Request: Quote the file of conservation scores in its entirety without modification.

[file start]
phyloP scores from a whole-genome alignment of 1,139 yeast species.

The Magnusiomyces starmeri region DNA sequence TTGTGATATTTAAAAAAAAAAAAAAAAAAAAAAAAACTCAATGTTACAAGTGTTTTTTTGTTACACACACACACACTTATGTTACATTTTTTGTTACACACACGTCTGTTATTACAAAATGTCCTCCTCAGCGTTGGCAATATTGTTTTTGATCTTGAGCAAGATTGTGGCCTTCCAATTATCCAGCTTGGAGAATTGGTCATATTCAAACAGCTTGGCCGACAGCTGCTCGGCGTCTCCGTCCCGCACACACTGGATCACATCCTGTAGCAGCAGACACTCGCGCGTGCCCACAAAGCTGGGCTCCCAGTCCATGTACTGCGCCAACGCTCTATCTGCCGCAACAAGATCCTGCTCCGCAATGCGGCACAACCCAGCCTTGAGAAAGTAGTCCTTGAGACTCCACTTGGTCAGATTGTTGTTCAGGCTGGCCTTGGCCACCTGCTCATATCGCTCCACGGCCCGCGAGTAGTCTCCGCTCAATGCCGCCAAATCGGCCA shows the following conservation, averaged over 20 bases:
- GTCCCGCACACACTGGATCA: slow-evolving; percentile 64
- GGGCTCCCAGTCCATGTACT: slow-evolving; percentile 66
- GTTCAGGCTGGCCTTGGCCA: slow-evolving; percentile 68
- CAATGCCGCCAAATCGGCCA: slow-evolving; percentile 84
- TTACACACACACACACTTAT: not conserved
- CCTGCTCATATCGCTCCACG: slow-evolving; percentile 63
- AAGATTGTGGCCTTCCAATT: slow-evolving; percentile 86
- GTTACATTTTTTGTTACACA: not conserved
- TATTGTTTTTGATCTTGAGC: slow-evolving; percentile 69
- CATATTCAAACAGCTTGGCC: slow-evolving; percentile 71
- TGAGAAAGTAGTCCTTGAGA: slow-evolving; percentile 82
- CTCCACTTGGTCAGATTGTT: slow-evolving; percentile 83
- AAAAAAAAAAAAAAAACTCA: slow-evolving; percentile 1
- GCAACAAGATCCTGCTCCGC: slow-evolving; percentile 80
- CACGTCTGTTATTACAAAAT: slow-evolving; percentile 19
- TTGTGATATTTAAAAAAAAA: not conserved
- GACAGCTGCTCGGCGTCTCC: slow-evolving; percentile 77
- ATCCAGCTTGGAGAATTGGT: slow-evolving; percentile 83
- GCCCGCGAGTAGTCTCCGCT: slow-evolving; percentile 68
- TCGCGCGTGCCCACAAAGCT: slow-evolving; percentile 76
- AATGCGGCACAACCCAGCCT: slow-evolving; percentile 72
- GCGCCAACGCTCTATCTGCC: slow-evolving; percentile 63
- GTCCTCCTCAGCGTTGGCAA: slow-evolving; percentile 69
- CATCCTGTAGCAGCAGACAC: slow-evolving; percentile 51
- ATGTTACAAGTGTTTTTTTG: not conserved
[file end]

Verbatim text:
phyloP scores from a whole-genome alignment of 1,139 yeast species.

The Magnusiomyces starmeri region DNA sequence TTGTGATATTTAAAAAAAAAAAAAAAAAAAAAAAAACTCAATGTTACAAGTGTTTTTTTGTTACACACACACACACTTATGTTACATTTTTTGTTACACACACGTCTGTTATTACAAAATGTCCTCCTCAGCGTTGGCAATATTGTTTTTGATCTTGAGCAAGATTGTGGCCTTCCAATTATCCAGCTTGGAGAATTGGTCATATTCAAACAGCTTGGCCGACAGCTGCTCGGCGTCTCCGTCCCGCACACACTGGATCACATCCTGTAGCAGCAGACACTCGCGCGTGCCCACAAAGCTGGGCTCCCAGTCCATGTACTGCGCCAACGCTCTATCTGCCGCAACAAGATCCTGCTCCGCAATGCGGCACAACCCAGCCTTGAGAAAGTAGTCCTTGAGACTCCACTTGGTCAGATTGTTGTTCAGGCTGGCCTTGGCCACCTGCTCATATCGCTCCACGGCCCGCGAGTAGTCTCCGCTCAATGCCGCCAAATCGGCCA shows the following conservation, averaged over 20 bases:
- GTCCCGCACACACTGGATCA: slow-evolving; percentile 64
- GGGCTCCCAGTCCATGTACT: slow-evolving; percentile 66
- GTTCAGGCTGGCCTTGGCCA: slow-evolving; percentile 68
- CAATGCCGCCAAATCGGCCA: slow-evolving; percentile 84
- TTACACACACACACACTTAT: not conserved
- CCTGCTCATATCGCTCCACG: slow-evolving; percentile 63
- AAGATTGTGGCCTTCCAATT: slow-evolving; percentile 86
- GTTACATTTTTTGTTACACA: not conserved
- TATTGTTTTTGATCTTGAGC: slow-evolving; percentile 69
- CATATTCAAACAGCTTGGCC: slow-evolving; percentile 71
- TGAGAAAGTAGTCCTTGAGA: slow-evolving; percentile 82
- CTCCACTTGGTCAGATTGTT: slow-evolving; percentile 83
- AAAAAAAAAAAAAAAACTCA: slow-evolving; percentile 1
- GCAACAAGATCCTGCTCCGC: slow-evolving; percentile 80
- CACGTCTGTTATTACAAAAT: slow-evolving; percentile 19
- TTGTGATATTTAAAAAAAAA: not conserved
- GACAGCTGCTCGGCGTCTCC: slow-evolving; percentile 77
- ATCCAGCTTGGAGAATTGGT: slow-evolving; percentile 83
- GCCCGCGAGTAGTCTCCGCT: slow-evolving; percentile 68
- TCGCGCGTGCCCACAAAGCT: slow-evolving; percentile 76
- AATGCGGCACAACCCAGCCT: slow-evolving; percentile 72
- GCGCCAACGCTCTATCTGCC: slow-evolving; percentile 63
- GTCCTCCTCAGCGTTGGCAA: slow-evolving; percentile 69
- CATCCTGTAGCAGCAGACAC: slow-evolving; percentile 51
- ATGTTACAAGTGTTTTTTTG: not conserved